Biograph: Hugh D. Griffiths holds the THALES/Royal Academy Chair of RF Sensors in the Department of Electronic and Electrical Engineering at University College London, England. From 2006–2008 he served as Principal of the Defence Academy College of Management and Technology. He received the MA degree in Physics from Oxford University in 1975, then spent three years working in industry, before joining University College London, where he received the PhD degree in 1986 and the DSc(Eng) degree in 2000, and served as Head of Department from 2001–2006.
He served as President of the IEEE AES Society for 2012/13. His research interests include radar systems and signal processing (particularly bistatic radar and synthetic aperture radar), and antenna measurement techniques. He serves as Editor-in-Chief of the IET Radar, Sonar and Navigation journal. He has published over five hundred papers and technical articles in the fields of radar, antennas and sonar. He has received several awards and prizes, including the IEEE Picard Medal (2017), IET Achievement Medal (2017), the IEEE AES Mimno Award (2015), the IET A.F. Harvey Prize (2012) and the IEEE AES Nathanson Award (1996). He is a Fellow of the IET (previously IEE), Fellow of the IEEE, and in 1997 he was elected to Fellowship of the Royal Academy of Engineering.
Title: Spectrum Engineering and Waveform Diversity
Abstract: The RF electromagnetic spectrum, extending from below 1 MHz to above 100 GHz, represents a precious resource. It is used for a wide range of purposes including communications, radio and television broadcasting, radio navigation, and sensing. Radar represents a fundamentally important use of the EM spectrum, in applications which include air traffic control, geophysical monitoring of Earth resources from space, automotive safety, severe weather tracking, and surveillance for defence and security.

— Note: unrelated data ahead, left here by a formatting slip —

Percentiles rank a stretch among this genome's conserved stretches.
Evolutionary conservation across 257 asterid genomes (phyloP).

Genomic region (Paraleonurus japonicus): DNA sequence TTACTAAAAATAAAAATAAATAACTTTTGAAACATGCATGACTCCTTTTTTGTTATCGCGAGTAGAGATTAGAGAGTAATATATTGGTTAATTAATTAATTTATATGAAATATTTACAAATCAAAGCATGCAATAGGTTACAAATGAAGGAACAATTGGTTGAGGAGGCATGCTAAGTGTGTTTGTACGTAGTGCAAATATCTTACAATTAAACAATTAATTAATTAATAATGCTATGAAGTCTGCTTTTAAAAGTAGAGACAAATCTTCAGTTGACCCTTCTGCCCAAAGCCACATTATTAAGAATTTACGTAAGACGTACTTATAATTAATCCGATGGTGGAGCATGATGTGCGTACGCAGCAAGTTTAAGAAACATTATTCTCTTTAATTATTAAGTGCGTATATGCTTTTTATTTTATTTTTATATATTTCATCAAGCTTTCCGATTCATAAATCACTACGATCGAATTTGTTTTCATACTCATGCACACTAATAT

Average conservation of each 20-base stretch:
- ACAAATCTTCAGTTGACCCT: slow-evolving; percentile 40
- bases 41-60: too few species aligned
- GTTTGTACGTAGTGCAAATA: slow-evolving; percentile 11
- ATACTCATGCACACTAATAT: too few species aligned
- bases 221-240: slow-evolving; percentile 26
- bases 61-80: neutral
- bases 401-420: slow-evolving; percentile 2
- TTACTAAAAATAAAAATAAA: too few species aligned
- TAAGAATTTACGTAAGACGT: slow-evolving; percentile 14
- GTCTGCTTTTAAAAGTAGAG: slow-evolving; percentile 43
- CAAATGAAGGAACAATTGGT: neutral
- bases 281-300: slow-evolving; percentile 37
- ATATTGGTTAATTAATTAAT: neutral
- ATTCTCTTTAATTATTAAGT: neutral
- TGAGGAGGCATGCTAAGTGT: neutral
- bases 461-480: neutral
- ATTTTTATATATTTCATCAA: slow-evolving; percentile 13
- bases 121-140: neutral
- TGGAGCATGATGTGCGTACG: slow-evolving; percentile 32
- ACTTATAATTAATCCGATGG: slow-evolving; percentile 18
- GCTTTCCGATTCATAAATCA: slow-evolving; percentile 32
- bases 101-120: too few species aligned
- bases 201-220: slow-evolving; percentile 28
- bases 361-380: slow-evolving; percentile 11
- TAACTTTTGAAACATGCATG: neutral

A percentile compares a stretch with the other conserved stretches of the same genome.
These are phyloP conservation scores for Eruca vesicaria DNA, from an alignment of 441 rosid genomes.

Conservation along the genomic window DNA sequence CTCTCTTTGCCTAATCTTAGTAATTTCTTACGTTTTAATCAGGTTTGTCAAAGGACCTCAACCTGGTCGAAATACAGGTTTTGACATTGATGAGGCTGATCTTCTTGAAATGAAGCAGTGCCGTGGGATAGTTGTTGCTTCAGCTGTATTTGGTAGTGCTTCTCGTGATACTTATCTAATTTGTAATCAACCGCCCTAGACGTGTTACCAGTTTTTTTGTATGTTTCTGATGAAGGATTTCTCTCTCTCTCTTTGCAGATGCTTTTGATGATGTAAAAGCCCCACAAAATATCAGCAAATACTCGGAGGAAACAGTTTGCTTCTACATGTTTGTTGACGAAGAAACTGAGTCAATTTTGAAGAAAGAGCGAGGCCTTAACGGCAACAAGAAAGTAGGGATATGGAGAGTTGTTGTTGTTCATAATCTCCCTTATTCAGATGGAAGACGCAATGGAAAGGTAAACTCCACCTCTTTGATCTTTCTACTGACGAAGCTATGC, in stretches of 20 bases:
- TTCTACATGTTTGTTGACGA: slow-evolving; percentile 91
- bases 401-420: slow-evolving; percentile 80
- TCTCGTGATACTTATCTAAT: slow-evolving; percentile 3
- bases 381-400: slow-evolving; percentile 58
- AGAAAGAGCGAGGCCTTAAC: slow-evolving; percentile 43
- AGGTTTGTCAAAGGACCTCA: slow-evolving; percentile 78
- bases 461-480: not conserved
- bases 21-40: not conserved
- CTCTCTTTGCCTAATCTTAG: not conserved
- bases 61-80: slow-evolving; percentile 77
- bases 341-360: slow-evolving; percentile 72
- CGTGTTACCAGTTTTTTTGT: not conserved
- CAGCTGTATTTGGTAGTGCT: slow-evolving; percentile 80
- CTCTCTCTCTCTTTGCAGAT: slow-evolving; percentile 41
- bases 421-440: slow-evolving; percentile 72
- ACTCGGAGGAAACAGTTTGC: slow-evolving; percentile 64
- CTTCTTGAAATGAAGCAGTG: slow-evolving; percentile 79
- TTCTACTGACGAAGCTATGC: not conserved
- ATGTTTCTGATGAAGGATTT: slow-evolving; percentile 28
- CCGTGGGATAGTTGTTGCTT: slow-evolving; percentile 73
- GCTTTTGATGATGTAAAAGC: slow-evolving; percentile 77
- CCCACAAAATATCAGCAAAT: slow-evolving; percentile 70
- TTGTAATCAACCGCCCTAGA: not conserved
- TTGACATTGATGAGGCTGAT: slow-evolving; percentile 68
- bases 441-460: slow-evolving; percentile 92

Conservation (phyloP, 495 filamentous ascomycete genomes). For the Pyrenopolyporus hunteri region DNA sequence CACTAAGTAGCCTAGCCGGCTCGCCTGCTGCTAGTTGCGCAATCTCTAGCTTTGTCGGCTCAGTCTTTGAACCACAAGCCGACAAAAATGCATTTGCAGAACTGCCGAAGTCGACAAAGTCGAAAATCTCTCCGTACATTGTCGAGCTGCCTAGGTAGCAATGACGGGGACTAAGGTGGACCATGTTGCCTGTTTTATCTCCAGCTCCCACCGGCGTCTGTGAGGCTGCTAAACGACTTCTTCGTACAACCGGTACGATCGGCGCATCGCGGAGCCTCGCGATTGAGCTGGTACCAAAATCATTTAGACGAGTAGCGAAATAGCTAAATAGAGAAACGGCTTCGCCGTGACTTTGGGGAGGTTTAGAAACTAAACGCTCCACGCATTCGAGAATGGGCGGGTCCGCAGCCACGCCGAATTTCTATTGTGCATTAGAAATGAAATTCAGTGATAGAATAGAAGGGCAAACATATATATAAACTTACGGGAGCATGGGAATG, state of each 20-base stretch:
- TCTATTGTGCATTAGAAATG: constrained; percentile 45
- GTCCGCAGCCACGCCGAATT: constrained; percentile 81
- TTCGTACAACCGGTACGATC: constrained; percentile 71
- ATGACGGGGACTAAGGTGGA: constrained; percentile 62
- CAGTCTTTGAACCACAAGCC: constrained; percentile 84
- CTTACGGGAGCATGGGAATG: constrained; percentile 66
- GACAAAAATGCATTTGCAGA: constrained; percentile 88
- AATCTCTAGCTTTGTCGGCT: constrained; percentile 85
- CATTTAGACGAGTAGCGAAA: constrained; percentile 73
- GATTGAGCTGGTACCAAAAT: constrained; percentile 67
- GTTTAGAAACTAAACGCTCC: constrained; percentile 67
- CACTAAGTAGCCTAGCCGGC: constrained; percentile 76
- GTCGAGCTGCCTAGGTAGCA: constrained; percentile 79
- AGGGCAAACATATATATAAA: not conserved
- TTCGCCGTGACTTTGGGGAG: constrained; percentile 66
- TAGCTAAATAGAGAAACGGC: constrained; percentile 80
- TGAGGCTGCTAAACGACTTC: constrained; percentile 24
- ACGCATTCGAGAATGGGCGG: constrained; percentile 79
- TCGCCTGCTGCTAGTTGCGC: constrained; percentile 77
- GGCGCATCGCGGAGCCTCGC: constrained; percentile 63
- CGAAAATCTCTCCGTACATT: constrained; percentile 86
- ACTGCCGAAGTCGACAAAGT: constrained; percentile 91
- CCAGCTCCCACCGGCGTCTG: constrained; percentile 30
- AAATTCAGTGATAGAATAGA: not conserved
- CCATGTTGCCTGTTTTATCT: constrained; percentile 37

Nearly all services have a need for greater bandwidth. As the demand continues to grow for more access to spectrum by all these interested parties, there will be ever-greater competition for this finite resource. At the same time, modern digital signal processing techniques allow precise wide-bandwidth radar waveforms to be generated, with high spectral purity and whose properties can be varied adaptively, and this capability forms the basis of the subject of waveform diversity. The purpose of this tutorial is to describe and explain current work in spectrum engineering and waveform diversity, including the nature of the spectrum congestion problem, radar transmitter spectral purity, Passive Radar and Commensal Radar, approaches to spectrum regulation, and dynamic waveform optimization.